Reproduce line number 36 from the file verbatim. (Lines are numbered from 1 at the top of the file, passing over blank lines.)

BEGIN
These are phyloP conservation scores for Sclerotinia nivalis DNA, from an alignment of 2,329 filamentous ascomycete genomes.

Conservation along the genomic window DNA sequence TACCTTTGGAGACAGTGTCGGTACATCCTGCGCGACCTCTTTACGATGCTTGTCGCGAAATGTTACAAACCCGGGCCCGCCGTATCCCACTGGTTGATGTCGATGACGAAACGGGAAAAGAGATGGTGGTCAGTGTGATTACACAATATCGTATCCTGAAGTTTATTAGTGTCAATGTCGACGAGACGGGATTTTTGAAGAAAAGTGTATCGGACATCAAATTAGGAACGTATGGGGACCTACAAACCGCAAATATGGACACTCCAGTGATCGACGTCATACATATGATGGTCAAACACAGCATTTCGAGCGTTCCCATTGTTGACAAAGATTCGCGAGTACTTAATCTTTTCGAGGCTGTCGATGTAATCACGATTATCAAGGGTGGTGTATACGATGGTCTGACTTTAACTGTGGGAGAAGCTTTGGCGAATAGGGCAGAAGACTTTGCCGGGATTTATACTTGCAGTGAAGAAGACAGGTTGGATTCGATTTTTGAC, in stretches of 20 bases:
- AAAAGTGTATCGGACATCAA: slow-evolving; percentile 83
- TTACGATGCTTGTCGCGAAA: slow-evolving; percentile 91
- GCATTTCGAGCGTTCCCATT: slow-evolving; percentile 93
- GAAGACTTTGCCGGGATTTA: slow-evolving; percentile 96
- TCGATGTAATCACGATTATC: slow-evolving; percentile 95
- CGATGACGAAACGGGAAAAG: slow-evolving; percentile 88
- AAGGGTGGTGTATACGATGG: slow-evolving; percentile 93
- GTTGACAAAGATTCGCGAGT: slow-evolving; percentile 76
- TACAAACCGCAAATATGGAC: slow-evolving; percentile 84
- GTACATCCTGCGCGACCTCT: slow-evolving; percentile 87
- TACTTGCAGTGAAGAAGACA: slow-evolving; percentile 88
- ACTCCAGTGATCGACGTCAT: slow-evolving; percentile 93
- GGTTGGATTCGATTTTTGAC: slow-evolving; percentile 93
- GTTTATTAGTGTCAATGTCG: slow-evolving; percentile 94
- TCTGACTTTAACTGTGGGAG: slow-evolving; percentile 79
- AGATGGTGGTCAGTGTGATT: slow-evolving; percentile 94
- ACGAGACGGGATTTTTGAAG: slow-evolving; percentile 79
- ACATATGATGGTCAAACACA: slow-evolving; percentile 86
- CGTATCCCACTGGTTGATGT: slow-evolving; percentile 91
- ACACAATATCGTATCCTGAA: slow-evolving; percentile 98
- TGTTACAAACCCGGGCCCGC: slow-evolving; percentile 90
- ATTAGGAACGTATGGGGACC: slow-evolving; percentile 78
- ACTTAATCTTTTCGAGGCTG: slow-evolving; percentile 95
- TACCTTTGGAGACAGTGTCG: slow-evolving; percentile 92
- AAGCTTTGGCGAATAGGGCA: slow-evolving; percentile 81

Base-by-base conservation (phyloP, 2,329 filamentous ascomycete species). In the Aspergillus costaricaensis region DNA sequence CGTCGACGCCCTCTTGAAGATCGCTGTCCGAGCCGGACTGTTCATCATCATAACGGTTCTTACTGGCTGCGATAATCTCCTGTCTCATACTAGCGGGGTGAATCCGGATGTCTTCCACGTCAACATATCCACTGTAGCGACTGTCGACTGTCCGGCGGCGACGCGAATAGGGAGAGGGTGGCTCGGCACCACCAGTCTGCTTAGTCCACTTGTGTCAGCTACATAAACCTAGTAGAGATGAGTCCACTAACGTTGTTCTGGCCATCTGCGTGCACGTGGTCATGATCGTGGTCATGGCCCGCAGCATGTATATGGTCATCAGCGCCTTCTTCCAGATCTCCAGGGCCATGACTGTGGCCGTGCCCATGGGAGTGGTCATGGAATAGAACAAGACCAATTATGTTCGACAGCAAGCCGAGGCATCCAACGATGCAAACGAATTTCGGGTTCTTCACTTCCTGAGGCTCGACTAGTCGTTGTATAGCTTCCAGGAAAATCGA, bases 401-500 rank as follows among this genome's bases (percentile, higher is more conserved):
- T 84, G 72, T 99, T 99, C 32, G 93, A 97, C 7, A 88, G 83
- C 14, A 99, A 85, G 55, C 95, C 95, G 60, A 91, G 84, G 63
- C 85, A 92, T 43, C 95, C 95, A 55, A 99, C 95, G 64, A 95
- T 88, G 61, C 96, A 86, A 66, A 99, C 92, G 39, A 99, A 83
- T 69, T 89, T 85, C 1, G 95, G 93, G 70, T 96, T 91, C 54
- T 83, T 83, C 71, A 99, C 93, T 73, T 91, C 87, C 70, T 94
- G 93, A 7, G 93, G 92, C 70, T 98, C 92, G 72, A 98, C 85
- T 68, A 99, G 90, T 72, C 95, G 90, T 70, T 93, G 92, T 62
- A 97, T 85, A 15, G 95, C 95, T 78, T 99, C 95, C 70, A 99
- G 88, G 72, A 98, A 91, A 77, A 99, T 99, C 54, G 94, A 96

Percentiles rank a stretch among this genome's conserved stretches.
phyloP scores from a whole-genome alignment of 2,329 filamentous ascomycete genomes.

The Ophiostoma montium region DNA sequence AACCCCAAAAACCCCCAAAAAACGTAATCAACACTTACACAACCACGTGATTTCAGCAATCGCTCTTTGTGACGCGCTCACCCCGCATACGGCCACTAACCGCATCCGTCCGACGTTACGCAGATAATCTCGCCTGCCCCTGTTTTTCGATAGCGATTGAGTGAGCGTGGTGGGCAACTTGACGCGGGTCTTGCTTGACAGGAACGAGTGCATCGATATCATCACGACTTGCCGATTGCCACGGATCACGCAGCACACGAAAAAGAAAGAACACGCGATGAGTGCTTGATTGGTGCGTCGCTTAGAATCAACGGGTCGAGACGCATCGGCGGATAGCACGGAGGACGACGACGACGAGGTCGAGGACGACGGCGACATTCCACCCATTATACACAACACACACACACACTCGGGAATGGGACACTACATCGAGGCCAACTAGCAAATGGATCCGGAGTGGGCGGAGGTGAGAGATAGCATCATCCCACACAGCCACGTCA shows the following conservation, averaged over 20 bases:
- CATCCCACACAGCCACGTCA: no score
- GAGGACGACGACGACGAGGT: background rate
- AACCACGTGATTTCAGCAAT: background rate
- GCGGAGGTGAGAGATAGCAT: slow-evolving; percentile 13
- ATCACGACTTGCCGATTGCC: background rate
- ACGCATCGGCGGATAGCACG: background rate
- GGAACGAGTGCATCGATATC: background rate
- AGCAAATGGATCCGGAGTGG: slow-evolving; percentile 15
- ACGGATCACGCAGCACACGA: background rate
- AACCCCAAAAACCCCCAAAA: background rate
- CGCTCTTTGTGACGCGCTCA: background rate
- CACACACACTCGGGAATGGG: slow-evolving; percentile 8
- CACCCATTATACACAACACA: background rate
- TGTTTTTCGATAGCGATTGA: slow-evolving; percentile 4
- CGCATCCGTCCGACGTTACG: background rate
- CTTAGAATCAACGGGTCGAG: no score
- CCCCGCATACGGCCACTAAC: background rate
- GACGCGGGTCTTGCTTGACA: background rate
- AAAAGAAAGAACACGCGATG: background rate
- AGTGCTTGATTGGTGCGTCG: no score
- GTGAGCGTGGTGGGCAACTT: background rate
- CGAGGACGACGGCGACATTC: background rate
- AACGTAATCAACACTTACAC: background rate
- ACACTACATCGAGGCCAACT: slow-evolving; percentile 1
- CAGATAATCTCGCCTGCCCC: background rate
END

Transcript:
- T 68, A 99, G 90, T 72, C 95, G 90, T 70, T 93, G 92, T 62